In an effort to find an explanation for these observations that is consistent with prevailing concepts regarding geologic time, Lowe suggests microbial and fungal action in coal substrates. According to the process he proposes, atmospheric CO2 penetrating into the coal would be converted by these organisms into products containing 14C. He outlines procedures that might be used for checking the adequacy of this proposal.


Eaton, J. G., J. I. Kirkland, and K. Doi. 1989. Evidence of reworked Cretaceous fossils and their bearing on the existence of Tertiary dinosaurs. Palaios 4:281-286.

The presence of dinosaur teeth in lower Tertiary deposits has been used to claim that dinosaurs survived into the Tertiary. The postulated survival of some dinosaurs through the Cretaceous-Tertiary boundary presents problems for theories attempting to explain the extinction of the dinosaurs as due to an impact with a comet or asteroid. The authors of this paper note three Tertiary deposits where dinosaur teeth are found with Cretaceous marine sharks and Tertiary mammals. The three deposits are the Paleocene Shotgun Fauna of central Wyoming, the Eocene Raven Ridge fauna in eastern Utah, and the Eocene San Juan Basin Fauna in New Mexico. The authors reject the reliability of identifying reworked specimens on the basis of abrasion. Their criteria for identifying reworking of specimens include the presence of mixed marine and freshwater taxa, or the presence of a stable taxon following a long stratigraphic gap in its record. They conclude that the evidence for Tertiary dinosaurs is weak, and await confirmation by discovery of articulated material in fine-grained deposits.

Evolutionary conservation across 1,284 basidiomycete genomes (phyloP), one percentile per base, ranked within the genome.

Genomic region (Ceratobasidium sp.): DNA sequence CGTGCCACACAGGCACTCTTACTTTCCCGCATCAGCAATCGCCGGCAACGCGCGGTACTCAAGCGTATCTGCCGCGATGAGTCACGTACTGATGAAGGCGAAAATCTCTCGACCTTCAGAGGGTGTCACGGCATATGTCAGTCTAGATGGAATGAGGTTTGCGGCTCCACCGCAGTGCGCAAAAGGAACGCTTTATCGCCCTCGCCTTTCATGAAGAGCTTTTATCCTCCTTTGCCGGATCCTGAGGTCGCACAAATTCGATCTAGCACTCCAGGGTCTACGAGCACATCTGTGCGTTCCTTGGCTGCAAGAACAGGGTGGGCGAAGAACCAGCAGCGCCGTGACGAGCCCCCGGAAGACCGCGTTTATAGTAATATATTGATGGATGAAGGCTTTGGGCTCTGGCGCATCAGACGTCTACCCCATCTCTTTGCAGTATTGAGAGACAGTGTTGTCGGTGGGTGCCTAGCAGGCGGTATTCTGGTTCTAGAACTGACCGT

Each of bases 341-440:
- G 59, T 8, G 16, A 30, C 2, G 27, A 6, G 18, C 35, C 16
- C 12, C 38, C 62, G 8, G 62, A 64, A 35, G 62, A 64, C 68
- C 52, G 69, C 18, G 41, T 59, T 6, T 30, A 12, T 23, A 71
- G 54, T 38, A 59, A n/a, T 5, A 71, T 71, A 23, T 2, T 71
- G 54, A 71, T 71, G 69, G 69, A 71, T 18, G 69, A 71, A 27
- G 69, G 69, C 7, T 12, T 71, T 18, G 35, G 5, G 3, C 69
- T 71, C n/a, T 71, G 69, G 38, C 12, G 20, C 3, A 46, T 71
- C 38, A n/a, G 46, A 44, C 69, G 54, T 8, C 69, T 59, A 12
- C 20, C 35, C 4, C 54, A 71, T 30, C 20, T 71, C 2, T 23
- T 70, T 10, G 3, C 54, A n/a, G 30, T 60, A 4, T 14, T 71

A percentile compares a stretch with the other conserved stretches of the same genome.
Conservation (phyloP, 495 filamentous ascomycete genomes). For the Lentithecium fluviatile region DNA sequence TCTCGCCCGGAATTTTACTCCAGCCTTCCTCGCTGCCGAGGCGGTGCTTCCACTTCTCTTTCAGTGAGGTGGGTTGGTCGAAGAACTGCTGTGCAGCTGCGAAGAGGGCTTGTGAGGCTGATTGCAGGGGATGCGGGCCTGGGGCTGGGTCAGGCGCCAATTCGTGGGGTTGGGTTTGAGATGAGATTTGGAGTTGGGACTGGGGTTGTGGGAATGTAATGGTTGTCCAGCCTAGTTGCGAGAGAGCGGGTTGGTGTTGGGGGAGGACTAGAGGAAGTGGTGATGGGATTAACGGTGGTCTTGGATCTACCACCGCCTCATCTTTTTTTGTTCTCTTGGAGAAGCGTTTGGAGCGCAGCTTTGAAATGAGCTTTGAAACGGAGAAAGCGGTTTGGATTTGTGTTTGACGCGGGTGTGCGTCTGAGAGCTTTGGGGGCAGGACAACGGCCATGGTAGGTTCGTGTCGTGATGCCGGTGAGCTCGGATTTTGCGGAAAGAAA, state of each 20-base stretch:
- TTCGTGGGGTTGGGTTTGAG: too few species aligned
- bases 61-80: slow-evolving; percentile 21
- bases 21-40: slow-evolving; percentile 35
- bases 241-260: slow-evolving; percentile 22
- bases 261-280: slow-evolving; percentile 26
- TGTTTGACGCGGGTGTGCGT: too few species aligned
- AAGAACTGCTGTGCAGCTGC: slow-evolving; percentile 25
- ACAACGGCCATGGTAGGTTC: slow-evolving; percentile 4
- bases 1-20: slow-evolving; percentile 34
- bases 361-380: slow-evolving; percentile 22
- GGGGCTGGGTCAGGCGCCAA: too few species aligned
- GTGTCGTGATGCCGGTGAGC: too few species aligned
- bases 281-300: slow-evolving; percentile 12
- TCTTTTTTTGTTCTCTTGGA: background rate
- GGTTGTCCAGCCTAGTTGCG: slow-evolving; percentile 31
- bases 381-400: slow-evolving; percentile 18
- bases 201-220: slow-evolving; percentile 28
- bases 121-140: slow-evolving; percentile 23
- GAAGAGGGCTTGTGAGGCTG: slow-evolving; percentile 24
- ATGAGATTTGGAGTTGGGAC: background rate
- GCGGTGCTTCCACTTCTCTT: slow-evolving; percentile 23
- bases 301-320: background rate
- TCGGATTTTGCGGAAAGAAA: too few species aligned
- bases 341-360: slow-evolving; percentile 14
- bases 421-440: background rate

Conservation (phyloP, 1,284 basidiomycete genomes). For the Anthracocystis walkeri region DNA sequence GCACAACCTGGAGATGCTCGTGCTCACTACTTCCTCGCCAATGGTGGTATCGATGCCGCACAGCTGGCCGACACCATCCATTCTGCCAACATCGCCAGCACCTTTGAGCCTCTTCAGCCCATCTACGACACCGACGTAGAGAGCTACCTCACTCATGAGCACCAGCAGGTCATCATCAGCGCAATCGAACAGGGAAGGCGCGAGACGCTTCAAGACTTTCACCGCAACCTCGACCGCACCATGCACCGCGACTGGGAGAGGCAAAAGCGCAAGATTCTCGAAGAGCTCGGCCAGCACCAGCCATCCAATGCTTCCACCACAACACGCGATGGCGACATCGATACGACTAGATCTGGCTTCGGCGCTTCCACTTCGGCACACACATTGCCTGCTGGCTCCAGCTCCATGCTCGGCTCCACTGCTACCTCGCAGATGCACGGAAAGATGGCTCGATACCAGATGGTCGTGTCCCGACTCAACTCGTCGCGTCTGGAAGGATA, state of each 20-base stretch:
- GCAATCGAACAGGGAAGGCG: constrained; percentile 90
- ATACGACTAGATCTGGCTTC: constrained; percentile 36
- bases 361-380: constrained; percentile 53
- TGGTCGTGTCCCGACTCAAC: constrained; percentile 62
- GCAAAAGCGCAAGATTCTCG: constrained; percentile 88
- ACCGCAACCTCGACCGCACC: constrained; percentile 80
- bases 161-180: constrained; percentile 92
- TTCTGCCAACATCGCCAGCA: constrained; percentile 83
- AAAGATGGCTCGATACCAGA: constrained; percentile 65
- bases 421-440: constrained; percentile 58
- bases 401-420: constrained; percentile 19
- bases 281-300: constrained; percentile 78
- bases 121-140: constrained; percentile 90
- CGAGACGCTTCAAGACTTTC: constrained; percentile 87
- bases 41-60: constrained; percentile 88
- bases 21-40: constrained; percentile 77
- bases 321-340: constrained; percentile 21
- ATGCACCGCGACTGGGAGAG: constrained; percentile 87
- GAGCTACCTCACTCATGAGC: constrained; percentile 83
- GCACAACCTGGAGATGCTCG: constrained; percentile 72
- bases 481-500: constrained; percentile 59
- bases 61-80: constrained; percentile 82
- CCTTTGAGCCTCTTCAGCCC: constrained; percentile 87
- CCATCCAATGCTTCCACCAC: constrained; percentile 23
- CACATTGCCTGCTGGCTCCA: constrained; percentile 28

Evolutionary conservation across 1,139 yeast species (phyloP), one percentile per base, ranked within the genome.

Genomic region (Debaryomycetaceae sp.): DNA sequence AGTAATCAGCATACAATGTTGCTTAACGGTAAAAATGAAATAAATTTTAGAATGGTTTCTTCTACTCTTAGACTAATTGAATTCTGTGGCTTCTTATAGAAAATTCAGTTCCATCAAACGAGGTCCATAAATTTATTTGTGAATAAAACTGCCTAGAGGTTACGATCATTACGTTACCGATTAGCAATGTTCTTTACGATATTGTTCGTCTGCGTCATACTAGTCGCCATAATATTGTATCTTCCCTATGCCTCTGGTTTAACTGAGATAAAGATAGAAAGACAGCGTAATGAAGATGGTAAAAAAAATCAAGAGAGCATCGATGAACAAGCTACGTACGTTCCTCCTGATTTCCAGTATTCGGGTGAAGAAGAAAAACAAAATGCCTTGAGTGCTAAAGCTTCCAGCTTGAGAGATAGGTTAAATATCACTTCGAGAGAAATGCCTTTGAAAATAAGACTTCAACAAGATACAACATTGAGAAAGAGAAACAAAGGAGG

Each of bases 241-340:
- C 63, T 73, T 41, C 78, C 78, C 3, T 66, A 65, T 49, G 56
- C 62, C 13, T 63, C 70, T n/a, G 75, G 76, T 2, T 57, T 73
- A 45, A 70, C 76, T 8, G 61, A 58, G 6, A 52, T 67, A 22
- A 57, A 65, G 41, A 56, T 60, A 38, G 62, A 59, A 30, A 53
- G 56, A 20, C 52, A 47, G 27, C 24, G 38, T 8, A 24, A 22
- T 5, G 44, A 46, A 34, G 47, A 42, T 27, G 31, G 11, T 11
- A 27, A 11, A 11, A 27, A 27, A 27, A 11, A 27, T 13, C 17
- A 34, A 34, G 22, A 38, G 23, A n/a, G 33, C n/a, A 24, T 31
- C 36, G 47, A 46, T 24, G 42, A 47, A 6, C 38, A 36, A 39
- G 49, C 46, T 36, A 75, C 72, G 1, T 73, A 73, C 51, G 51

The possibility of reworking of fossils from the Cretaceous Mesaverde Formation into the Eocene Wasatch Formation should be considered in interpretations of the Eocene Green River Formation, which intertongues with the Wasatch Formation.


Michener, C. D. and D. A. Grimaldi. 1988. The oldest fossil bee: Apoid history, evolutionary stasis, and antiquity of social behavior. Proceedings of the National Academy of Sciences, USA 85:6424-6426.